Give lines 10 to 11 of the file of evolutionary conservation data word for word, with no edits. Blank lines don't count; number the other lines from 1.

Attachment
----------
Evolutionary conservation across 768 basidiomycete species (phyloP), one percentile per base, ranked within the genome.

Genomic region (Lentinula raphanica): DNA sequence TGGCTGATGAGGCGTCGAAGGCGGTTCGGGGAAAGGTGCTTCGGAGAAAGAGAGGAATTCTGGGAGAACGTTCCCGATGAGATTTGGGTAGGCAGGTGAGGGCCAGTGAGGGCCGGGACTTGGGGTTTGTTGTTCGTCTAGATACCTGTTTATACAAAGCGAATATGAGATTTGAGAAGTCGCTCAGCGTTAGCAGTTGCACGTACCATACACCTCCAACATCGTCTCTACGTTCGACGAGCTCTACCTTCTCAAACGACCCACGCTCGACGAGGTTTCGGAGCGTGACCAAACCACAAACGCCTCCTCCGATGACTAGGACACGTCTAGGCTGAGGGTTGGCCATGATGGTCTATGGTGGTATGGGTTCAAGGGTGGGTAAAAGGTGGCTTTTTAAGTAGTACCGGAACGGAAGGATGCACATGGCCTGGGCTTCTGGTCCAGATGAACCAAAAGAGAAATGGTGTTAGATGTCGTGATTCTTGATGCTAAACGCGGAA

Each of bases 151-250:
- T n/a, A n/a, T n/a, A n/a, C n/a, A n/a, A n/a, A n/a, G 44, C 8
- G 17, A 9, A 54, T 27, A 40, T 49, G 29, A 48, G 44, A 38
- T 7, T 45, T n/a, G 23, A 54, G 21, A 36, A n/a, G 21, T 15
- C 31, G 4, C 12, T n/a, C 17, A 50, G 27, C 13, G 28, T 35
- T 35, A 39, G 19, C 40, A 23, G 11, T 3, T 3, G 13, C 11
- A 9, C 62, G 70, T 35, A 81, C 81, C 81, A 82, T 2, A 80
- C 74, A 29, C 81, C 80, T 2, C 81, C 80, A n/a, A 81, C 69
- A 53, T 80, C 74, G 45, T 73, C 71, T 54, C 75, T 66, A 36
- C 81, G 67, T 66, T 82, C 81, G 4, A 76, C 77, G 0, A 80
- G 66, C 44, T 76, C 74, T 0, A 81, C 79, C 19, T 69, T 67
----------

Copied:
- C 74, A 29, C 81, C 80, T 2, C 81, C 80, A n/a, A 81, C 69
- A 53, T 80, C 74, G 45, T 73, C 71, T 54, C 75, T 66, A 36